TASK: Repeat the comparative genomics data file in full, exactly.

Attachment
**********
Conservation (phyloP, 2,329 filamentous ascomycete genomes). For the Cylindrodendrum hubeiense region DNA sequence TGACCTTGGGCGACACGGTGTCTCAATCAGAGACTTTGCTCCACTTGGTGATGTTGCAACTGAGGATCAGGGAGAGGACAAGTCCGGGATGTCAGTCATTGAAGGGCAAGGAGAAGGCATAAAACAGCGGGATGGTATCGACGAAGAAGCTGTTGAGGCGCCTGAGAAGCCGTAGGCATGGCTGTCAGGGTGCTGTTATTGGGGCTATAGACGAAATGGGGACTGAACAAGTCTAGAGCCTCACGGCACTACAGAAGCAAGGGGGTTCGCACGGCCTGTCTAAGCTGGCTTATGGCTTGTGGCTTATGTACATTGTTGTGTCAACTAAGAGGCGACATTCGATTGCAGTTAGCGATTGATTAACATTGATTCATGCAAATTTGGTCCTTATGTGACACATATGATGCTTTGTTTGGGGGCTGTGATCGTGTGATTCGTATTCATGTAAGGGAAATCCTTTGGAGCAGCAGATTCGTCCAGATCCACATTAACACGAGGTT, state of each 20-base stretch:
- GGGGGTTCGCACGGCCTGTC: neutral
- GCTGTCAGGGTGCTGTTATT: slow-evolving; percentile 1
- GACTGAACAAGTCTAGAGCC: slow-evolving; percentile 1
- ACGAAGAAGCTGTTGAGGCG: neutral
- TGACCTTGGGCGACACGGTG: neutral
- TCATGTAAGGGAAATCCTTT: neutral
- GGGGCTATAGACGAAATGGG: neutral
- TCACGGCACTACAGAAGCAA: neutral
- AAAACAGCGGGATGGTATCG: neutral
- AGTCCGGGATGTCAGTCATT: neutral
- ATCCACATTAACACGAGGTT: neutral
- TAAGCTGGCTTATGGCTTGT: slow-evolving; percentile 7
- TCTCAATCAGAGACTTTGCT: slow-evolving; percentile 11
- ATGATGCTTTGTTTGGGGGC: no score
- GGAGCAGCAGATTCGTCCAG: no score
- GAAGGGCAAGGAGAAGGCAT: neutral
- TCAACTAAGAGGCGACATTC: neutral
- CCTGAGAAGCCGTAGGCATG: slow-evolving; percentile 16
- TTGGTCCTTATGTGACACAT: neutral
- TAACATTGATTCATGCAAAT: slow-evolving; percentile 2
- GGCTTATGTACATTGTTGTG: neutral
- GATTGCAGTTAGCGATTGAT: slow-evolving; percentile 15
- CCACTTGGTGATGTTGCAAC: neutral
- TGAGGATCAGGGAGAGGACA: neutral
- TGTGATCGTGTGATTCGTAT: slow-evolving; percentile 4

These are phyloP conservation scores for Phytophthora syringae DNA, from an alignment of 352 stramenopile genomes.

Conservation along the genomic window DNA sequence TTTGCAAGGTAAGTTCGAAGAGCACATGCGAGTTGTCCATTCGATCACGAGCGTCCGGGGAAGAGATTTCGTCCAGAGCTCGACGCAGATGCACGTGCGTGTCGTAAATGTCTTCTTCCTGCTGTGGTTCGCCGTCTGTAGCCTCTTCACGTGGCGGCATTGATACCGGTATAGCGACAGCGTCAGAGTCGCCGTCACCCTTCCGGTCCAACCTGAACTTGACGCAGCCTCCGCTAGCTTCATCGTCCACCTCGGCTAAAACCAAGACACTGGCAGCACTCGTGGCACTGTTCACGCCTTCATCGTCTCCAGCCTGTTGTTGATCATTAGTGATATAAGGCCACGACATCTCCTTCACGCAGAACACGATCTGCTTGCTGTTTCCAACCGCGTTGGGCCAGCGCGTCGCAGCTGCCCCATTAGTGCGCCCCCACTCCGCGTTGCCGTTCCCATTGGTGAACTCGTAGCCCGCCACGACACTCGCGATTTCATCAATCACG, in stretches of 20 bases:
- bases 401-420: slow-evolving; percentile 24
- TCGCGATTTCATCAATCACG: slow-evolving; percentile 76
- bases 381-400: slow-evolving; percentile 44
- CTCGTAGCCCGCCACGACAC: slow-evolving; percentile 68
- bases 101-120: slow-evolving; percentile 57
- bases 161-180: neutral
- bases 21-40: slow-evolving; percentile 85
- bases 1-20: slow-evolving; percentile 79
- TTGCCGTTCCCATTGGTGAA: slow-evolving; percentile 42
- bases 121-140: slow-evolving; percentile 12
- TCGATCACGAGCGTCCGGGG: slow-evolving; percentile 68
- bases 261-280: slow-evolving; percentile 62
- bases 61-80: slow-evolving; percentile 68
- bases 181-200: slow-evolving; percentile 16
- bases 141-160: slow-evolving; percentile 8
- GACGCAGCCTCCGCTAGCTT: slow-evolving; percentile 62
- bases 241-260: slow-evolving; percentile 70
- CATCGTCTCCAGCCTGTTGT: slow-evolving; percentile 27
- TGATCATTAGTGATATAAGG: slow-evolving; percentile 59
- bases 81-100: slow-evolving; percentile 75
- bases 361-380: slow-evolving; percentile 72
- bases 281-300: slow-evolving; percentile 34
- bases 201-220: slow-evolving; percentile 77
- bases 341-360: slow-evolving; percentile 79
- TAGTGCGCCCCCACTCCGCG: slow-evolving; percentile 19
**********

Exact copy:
Conservation (phyloP, 2,329 filamentous ascomycete genomes). For the Cylindrodendrum hubeiense region DNA sequence TGACCTTGGGCGACACGGTGTCTCAATCAGAGACTTTGCTCCACTTGGTGATGTTGCAACTGAGGATCAGGGAGAGGACAAGTCCGGGATGTCAGTCATTGAAGGGCAAGGAGAAGGCATAAAACAGCGGGATGGTATCGACGAAGAAGCTGTTGAGGCGCCTGAGAAGCCGTAGGCATGGCTGTCAGGGTGCTGTTATTGGGGCTATAGACGAAATGGGGACTGAACAAGTCTAGAGCCTCACGGCACTACAGAAGCAAGGGGGTTCGCACGGCCTGTCTAAGCTGGCTTATGGCTTGTGGCTTATGTACATTGTTGTGTCAACTAAGAGGCGACATTCGATTGCAGTTAGCGATTGATTAACATTGATTCATGCAAATTTGGTCCTTATGTGACACATATGATGCTTTGTTTGGGGGCTGTGATCGTGTGATTCGTATTCATGTAAGGGAAATCCTTTGGAGCAGCAGATTCGTCCAGATCCACATTAACACGAGGTT, state of each 20-base stretch:
- GGGGGTTCGCACGGCCTGTC: neutral
- GCTGTCAGGGTGCTGTTATT: slow-evolving; percentile 1
- GACTGAACAAGTCTAGAGCC: slow-evolving; percentile 1
- ACGAAGAAGCTGTTGAGGCG: neutral
- TGACCTTGGGCGACACGGTG: neutral
- TCATGTAAGGGAAATCCTTT: neutral
- GGGGCTATAGACGAAATGGG: neutral
- TCACGGCACTACAGAAGCAA: neutral
- AAAACAGCGGGATGGTATCG: neutral
- AGTCCGGGATGTCAGTCATT: neutral
- ATCCACATTAACACGAGGTT: neutral
- TAAGCTGGCTTATGGCTTGT: slow-evolving; percentile 7
- TCTCAATCAGAGACTTTGCT: slow-evolving; percentile 11
- ATGATGCTTTGTTTGGGGGC: no score
- GGAGCAGCAGATTCGTCCAG: no score
- GAAGGGCAAGGAGAAGGCAT: neutral
- TCAACTAAGAGGCGACATTC: neutral
- CCTGAGAAGCCGTAGGCATG: slow-evolving; percentile 16
- TTGGTCCTTATGTGACACAT: neutral
- TAACATTGATTCATGCAAAT: slow-evolving; percentile 2
- GGCTTATGTACATTGTTGTG: neutral
- GATTGCAGTTAGCGATTGAT: slow-evolving; percentile 15
- CCACTTGGTGATGTTGCAAC: neutral
- TGAGGATCAGGGAGAGGACA: neutral
- TGTGATCGTGTGATTCGTAT: slow-evolving; percentile 4

These are phyloP conservation scores for Phytophthora syringae DNA, from an alignment of 352 stramenopile genomes.

Conservation along the genomic window DNA sequence TTTGCAAGGTAAGTTCGAAGAGCACATGCGAGTTGTCCATTCGATCACGAGCGTCCGGGGAAGAGATTTCGTCCAGAGCTCGACGCAGATGCACGTGCGTGTCGTAAATGTCTTCTTCCTGCTGTGGTTCGCCGTCTGTAGCCTCTTCACGTGGCGGCATTGATACCGGTATAGCGACAGCGTCAGAGTCGCCGTCACCCTTCCGGTCCAACCTGAACTTGACGCAGCCTCCGCTAGCTTCATCGTCCACCTCGGCTAAAACCAAGACACTGGCAGCACTCGTGGCACTGTTCACGCCTTCATCGTCTCCAGCCTGTTGTTGATCATTAGTGATATAAGGCCACGACATCTCCTTCACGCAGAACACGATCTGCTTGCTGTTTCCAACCGCGTTGGGCCAGCGCGTCGCAGCTGCCCCATTAGTGCGCCCCCACTCCGCGTTGCCGTTCCCATTGGTGAACTCGTAGCCCGCCACGACACTCGCGATTTCATCAATCACG, in stretches of 20 bases:
- bases 401-420: slow-evolving; percentile 24
- TCGCGATTTCATCAATCACG: slow-evolving; percentile 76
- bases 381-400: slow-evolving; percentile 44
- CTCGTAGCCCGCCACGACAC: slow-evolving; percentile 68
- bases 101-120: slow-evolving; percentile 57
- bases 161-180: neutral
- bases 21-40: slow-evolving; percentile 85
- bases 1-20: slow-evolving; percentile 79
- TTGCCGTTCCCATTGGTGAA: slow-evolving; percentile 42
- bases 121-140: slow-evolving; percentile 12
- TCGATCACGAGCGTCCGGGG: slow-evolving; percentile 68
- bases 261-280: slow-evolving; percentile 62
- bases 61-80: slow-evolving; percentile 68
- bases 181-200: slow-evolving; percentile 16
- bases 141-160: slow-evolving; percentile 8
- GACGCAGCCTCCGCTAGCTT: slow-evolving; percentile 62
- bases 241-260: slow-evolving; percentile 70
- CATCGTCTCCAGCCTGTTGT: slow-evolving; percentile 27
- TGATCATTAGTGATATAAGG: slow-evolving; percentile 59
- bases 81-100: slow-evolving; percentile 75
- bases 361-380: slow-evolving; percentile 72
- bases 281-300: slow-evolving; percentile 34
- bases 201-220: slow-evolving; percentile 77
- bases 341-360: slow-evolving; percentile 79
- TAGTGCGCCCCCACTCCGCG: slow-evolving; percentile 19